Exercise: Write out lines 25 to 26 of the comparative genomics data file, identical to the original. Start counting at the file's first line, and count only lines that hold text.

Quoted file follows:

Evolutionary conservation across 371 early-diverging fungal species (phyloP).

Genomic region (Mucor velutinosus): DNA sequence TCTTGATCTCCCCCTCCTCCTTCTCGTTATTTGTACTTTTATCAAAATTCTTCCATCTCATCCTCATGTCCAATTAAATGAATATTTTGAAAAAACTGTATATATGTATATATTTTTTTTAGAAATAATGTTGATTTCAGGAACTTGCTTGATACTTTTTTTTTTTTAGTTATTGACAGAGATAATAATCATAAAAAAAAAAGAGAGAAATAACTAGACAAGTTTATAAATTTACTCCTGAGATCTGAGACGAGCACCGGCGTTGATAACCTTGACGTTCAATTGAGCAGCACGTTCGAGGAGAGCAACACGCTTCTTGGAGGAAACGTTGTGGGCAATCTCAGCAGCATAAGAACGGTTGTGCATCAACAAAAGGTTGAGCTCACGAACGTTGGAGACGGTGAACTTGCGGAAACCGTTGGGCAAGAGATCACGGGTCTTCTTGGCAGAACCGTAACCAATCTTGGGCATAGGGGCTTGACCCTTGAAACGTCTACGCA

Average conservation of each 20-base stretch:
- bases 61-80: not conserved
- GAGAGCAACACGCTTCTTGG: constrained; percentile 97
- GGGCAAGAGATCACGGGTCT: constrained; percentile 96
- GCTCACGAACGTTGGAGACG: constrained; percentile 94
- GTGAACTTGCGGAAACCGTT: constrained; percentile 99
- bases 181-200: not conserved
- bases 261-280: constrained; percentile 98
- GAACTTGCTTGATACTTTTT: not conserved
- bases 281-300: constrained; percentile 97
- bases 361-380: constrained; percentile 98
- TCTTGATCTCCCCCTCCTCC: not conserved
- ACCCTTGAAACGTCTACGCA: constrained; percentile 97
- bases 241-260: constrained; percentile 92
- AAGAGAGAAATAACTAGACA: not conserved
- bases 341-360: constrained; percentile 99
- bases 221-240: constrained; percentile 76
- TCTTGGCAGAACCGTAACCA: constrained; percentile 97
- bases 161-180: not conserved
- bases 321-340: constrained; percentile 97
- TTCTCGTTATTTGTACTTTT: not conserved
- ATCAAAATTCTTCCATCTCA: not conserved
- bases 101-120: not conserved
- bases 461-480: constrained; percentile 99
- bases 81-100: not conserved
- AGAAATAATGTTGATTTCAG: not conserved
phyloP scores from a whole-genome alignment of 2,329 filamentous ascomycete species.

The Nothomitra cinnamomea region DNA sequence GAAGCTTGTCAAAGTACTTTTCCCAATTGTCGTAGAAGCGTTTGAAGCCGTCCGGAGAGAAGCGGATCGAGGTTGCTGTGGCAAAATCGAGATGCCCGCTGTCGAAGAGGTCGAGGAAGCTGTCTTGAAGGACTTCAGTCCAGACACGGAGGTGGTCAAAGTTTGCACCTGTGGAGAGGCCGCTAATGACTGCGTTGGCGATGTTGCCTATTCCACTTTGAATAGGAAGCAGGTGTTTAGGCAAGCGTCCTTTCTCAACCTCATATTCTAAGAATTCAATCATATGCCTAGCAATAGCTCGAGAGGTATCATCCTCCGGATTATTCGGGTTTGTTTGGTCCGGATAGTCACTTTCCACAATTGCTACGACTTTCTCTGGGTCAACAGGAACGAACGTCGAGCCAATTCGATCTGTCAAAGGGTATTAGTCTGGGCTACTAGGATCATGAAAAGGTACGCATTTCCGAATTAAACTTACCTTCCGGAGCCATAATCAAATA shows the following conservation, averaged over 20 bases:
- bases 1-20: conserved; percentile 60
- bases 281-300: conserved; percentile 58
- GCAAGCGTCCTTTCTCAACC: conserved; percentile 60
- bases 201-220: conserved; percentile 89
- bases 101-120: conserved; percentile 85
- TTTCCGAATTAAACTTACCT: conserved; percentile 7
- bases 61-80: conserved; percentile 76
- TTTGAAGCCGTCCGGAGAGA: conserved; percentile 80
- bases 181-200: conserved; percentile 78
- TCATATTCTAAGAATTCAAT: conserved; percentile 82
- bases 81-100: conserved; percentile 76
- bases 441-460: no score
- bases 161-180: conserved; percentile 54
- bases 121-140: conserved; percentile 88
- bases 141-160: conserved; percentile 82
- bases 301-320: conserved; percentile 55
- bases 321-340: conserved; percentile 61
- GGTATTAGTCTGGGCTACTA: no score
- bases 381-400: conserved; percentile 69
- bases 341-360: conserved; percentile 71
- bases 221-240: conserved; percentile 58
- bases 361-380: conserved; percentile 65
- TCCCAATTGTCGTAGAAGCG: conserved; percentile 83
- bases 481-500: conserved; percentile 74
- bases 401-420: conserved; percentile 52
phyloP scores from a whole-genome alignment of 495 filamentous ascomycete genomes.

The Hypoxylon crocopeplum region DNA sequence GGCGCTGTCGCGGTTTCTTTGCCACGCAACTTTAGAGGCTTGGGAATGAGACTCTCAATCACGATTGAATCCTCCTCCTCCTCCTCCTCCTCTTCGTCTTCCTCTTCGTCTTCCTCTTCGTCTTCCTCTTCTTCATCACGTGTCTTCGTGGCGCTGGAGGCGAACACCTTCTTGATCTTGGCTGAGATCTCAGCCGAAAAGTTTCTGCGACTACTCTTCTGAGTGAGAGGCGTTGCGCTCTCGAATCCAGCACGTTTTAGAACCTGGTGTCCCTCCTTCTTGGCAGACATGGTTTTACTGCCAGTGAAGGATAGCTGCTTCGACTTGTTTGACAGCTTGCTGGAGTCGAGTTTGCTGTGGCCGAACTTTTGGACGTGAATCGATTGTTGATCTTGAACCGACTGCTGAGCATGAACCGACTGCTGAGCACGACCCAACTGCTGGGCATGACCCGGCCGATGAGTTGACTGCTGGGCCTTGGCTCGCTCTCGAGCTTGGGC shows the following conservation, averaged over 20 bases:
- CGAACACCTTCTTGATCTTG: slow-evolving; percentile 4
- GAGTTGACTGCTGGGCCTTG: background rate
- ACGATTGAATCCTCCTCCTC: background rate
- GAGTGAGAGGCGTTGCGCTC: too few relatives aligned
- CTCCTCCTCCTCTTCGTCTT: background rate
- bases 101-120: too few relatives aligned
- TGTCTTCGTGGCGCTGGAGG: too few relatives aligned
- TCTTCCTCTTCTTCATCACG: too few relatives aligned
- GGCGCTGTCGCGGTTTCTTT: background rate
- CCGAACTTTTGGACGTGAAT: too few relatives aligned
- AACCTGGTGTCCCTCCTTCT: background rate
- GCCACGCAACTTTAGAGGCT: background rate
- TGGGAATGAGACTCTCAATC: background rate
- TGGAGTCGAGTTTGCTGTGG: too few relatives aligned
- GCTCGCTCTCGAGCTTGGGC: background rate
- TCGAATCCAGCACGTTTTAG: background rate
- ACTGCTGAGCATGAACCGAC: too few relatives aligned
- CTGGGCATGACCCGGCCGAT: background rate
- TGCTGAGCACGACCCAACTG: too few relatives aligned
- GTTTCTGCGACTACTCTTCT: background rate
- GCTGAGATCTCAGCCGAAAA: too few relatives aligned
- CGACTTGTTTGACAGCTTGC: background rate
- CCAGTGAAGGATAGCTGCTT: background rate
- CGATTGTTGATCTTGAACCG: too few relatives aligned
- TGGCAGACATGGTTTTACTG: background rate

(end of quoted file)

- bases 101-120: not conserved
- bases 461-480: constrained; percentile 99